Green Mountain College's Ames Tower was looking pretty shabby, so facilities director Glenn LaPlante was inspecting its domed cupola, airborne in a hydraulic lift, paint scraper in hand. And that's when he made an amazing discovery: a glass-encased, art deco clock, still in "excellent condition," LaPlante declared, despite a layer of 1960s-era paint.
It was time to call in an expert and, as it happens, there was one nearby. Joe Duffy operates, with his brother, Christopher, Church Specialties right in Poultney. Their specialty? Church bell and clock tower restoration. The college contacted Joe Duffy to come and look at their clock, which he determined is a Telechron model.
Inventor Henry Warren established the Telechron company in Ashland, Mass., in 1912 and made battery-powered clocks. Three years later, he invented a "self-starting, synchronous motor consisting of a rotor and coil," reports college spokesman Kevin Coburn. When Warren retired in 1943, General Electric absorbed the business, and clocks labeled "Telechron" or "General Electric" were made in the Ashland plant.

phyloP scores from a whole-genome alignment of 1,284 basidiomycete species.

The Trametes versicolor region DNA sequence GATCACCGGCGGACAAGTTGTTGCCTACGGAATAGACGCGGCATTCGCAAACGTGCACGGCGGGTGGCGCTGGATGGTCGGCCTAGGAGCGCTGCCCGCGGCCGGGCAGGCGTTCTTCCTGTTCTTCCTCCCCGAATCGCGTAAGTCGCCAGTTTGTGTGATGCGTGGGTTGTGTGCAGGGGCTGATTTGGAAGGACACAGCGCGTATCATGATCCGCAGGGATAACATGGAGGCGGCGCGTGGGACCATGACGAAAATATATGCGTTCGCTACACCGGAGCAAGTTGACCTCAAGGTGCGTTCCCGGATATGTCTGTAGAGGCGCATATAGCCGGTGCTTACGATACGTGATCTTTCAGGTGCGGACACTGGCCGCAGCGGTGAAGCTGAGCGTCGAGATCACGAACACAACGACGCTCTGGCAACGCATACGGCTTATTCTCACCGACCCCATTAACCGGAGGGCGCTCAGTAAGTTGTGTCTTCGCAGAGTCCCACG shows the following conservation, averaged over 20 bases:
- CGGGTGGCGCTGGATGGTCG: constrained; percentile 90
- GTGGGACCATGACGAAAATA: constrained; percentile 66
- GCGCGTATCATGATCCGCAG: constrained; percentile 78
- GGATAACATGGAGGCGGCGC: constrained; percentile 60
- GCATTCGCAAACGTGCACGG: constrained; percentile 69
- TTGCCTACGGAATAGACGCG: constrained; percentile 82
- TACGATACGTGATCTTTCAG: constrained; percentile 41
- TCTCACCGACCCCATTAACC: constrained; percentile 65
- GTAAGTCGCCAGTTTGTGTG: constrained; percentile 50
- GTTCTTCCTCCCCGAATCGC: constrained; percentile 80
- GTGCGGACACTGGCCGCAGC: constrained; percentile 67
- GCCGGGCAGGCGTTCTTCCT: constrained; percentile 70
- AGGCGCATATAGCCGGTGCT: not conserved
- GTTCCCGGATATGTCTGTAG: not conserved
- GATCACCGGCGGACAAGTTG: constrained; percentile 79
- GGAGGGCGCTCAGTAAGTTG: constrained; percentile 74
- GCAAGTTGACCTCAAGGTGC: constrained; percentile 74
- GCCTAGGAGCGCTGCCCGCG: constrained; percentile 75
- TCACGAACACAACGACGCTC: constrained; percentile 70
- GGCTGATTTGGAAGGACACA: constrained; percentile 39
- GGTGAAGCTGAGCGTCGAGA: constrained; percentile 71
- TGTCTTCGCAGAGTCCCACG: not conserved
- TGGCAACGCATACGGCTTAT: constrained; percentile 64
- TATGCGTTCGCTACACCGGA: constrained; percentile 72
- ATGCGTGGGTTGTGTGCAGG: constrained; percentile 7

In fact, it's still operating. Duffy got in touch and agreed to deliver the GMC clock to Ashland.
He said it could be functional again with a new motor and some "superficial cleaning," says Coburn.
Why was the clock painted over? No one at the school remembers. "The Ames building was dedicated in 1908, and photos show a clock, but it couldn't have been this one," Coburn says. "We think in the 1930s it was replaced with the Telechron, and painted in the ’60s." And then, everyone simply forgot about it.
Coburn says the clock should be returned in about three weeks and once again will tick off the minutes in the life of a small Vermont college. "We want it in place when students arrive the third week in August," he notes.
Just in the nick of time.
Photo courtesy of Green Mountain College